David Budbill Brings New Drama To The Stage

04/23/10 5:30PM By Amy Kolb Noyes
 MP3   Download MP3 

VPR/Amy Noyes
David Budbill watches a rehearsal at Lost Nation Theater.
(Host) Wolcott playwright and poet David Budbill has spent more than 20 years crafting his latest work.

This week, Montpelier's Lost Nation Theater will host the world premiere of his two-act drama, "A Song for My Father."

VPR's Amy Noyes went Backstage at a recent rehearsal.

(Noyes) A scene between Frank, a working-class father, and Randy, his college-educated son, is reminiscent of playwright David Budbill's own life.

(Randy) "I grew up on the street, just to get away from home."

(Frank) "No you didn't. I did."

(Randy) "I'm being you."

(Frank) "Oh, okay. Suit yourself then."

(Randy) "I grew up poor on the streets of Cleveland, with three older sisters, and abusive father - an alcoholic who beat up my mother, disappeared for days, sometimes weeks at a time."

(Frank) "He was a skilled carpenter - a cabinet maker."

(Randy) "I thought I was going to tell the story."

(Frank) "You were going to leave that part out."

(Randy) "How do you know?"

(Noyes) Like the son in his new play, Budbill escaped industrial Cleveland to become a poet among Vermont's Green Mountains.

"A Song for My Father" is similar to Budbill's popular play "Judevine" in that both are rooted in his own experience. But, Budbill is quick to point our neither play is really about him.

(Budbill) "These things always begin autobiographically and then they go somewhere else, and by the time it opens this week it won't be autobiographical. But, that's where it starts."

(Noyes) "A Song for My Father" takes place at the end of Frank's life. Robert Nuner plays Frank, the father. The part of the son, Randy, is played by John Alexander. Randy's education is one of the many conflicts between father and son. Budbill explains that Frank is worried he'll be separated from Randy by both distance and education.

(Budbill) "There's one place in Act 1 where Randy says, "I'm the first Wolf in history to graduate from high school, not to mention college or anything else..."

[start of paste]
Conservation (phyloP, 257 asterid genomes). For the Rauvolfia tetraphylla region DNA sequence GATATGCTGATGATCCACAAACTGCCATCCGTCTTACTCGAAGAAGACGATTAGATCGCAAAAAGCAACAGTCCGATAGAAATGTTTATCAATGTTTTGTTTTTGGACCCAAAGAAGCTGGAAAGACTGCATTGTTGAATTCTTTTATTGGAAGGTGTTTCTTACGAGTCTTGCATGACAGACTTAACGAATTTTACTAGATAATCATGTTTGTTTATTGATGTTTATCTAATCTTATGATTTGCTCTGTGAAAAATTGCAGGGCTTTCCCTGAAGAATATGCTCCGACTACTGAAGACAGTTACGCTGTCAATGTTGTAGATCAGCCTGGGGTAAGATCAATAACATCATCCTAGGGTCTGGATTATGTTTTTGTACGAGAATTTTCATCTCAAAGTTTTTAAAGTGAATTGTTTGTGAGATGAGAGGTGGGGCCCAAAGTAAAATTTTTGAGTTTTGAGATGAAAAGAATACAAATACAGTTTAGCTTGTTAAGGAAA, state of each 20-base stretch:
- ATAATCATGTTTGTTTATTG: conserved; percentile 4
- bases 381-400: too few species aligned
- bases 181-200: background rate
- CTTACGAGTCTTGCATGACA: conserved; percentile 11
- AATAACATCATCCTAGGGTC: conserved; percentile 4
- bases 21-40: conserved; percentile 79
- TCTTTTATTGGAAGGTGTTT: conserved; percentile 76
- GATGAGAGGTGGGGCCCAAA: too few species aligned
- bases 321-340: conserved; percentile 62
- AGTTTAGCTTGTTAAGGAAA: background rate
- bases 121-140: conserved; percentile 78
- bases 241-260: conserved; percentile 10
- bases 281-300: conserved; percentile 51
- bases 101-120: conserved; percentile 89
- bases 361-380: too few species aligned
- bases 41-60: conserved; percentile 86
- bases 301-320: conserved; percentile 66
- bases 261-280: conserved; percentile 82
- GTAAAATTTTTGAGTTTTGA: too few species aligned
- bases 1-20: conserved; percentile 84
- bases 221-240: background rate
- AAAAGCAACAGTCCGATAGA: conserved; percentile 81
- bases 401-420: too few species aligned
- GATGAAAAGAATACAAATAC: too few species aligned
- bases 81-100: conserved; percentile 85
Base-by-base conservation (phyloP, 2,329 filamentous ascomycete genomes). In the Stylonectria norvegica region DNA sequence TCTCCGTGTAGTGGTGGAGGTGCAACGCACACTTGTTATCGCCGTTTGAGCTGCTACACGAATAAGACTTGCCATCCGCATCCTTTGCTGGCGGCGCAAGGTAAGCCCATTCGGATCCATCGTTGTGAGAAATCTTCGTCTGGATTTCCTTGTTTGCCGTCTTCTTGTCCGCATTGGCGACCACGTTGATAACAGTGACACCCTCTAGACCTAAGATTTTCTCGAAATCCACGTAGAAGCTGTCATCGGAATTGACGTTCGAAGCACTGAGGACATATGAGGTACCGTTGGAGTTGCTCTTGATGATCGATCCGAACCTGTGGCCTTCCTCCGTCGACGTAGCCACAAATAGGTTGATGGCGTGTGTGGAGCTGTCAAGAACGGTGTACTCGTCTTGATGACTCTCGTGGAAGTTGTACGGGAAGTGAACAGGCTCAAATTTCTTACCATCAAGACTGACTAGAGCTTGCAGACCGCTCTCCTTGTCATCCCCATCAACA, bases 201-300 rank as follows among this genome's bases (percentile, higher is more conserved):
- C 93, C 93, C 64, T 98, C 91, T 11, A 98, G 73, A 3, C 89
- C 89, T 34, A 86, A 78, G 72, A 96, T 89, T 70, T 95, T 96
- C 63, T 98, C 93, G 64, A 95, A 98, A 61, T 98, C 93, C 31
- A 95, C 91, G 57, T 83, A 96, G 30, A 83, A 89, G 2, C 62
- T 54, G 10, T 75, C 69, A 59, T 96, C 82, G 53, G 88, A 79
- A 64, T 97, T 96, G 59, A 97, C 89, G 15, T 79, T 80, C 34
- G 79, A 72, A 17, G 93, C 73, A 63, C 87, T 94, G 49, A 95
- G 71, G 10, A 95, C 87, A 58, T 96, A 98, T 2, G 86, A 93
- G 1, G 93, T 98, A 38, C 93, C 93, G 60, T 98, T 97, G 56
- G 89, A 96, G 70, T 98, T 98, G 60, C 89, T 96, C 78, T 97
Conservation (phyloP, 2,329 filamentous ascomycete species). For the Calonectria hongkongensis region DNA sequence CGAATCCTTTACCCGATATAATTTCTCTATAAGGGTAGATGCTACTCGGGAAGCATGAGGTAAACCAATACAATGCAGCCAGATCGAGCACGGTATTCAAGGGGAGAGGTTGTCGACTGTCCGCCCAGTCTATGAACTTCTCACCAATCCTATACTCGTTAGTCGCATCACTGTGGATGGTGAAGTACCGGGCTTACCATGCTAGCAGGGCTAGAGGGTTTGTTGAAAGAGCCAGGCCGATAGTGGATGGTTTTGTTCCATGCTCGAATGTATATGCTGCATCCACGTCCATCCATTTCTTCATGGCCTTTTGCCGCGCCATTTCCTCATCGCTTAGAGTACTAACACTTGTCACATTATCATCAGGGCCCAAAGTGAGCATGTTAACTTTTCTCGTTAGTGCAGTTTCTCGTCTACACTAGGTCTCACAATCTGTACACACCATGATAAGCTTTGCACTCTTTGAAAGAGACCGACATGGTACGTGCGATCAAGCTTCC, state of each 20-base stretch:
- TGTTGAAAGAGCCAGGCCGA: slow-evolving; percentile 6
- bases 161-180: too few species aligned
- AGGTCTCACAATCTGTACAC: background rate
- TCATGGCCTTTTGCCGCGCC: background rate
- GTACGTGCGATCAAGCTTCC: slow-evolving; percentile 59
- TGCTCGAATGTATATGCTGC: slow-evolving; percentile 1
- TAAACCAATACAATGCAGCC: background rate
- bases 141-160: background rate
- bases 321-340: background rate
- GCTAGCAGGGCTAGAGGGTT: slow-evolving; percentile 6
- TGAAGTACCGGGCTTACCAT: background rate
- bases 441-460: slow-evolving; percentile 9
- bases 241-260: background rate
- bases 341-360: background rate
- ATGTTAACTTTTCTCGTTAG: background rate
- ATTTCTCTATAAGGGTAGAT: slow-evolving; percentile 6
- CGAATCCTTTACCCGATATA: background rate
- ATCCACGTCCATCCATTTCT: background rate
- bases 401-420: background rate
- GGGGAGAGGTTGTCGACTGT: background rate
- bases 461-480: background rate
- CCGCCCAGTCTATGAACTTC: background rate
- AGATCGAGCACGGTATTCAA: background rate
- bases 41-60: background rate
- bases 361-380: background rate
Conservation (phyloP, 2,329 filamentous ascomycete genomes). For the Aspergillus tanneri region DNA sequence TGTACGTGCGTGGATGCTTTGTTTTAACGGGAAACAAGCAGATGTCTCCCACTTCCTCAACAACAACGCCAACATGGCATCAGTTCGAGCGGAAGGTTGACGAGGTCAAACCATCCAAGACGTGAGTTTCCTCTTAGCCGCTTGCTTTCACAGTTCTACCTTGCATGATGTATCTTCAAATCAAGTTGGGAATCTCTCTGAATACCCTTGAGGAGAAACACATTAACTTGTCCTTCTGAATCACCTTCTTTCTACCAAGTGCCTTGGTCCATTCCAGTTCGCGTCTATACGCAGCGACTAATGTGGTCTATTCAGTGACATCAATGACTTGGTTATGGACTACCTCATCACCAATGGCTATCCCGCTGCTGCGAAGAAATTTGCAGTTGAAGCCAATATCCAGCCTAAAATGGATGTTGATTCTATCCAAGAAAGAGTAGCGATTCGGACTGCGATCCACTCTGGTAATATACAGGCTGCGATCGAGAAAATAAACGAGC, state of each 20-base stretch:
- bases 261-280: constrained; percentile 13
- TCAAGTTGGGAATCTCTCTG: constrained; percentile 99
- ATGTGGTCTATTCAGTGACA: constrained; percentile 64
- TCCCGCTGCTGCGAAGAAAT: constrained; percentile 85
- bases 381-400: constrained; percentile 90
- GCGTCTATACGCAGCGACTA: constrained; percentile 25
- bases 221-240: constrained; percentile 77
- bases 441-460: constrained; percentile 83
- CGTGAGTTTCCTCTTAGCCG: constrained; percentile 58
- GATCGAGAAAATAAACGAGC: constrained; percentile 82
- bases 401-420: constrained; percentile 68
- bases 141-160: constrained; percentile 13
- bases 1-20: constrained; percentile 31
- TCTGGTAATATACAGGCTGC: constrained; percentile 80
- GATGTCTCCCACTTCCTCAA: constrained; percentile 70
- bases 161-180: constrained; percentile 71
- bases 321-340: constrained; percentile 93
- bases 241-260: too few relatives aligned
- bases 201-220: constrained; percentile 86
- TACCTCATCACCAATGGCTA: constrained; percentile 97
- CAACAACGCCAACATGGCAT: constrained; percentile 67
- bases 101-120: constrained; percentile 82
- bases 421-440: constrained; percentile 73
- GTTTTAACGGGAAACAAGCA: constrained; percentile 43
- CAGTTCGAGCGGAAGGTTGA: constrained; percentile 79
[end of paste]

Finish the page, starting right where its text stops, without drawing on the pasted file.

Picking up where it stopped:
(Randy) "I'm the first person with my name to graduate from high school, not to mention college. The first Wolf in the history of the world to graduate from high school and then college, too. Papa had such mixed emotions about education. He wanted it for me, and resented it, too. He was afraid I'd forget about what he called the working people."

(Noyes) In addition to education and class, the play is also about end-of-life struggles, including dementia. Budbill explains:

(Budbill) "Almost the whole second act takes place in a nursing home and Frank, the father, gets dementia. And there's some hilarious scenes. A couple of really, ridiculously hilarious scenes between Frank and Randy about ... well, what are they about? ... that are just fraught with dementia. And that makes for hilarious dialogue. It's very funny but it's the kind of laughter that you choke on because it's not funny at all."

(Noyes) In dealing with such personal and emotional topics, Budbill and director Andrew Doe agreed Lost Nation Theater was the ideal venue. Kathleen Keenan, the theater's artistic director, describes the space as "intimate."

(Keenan) "The audience surrounds the stage on three sides - it's kind of this semi-circle - so there's a really immediate connection between actor and audience, which is perfect for the work of David Budbill."

(Noyes) Budbill agrees. He calls Lost Nation's thrust stage "tailor-made" for his plays.

For VPR Backstage, I'm Amy Noyes.

(Host ) "A Song for My Father" opens this Thursday evening for a three-week run at Lost Nation Theater, in Montpelier. Lost Nation notes that the production is "Rated R" because of language and themes. You can visit vpr-dot-net for a link to the theater.

 

Tags

david_budbill lost_nation_theater arts

Related Links

Lost Nation VPR' Jane Lindholm Interviews David Budbill
comments powered by Disqus
Supported By
Become an Underwriter | Find an Underwiter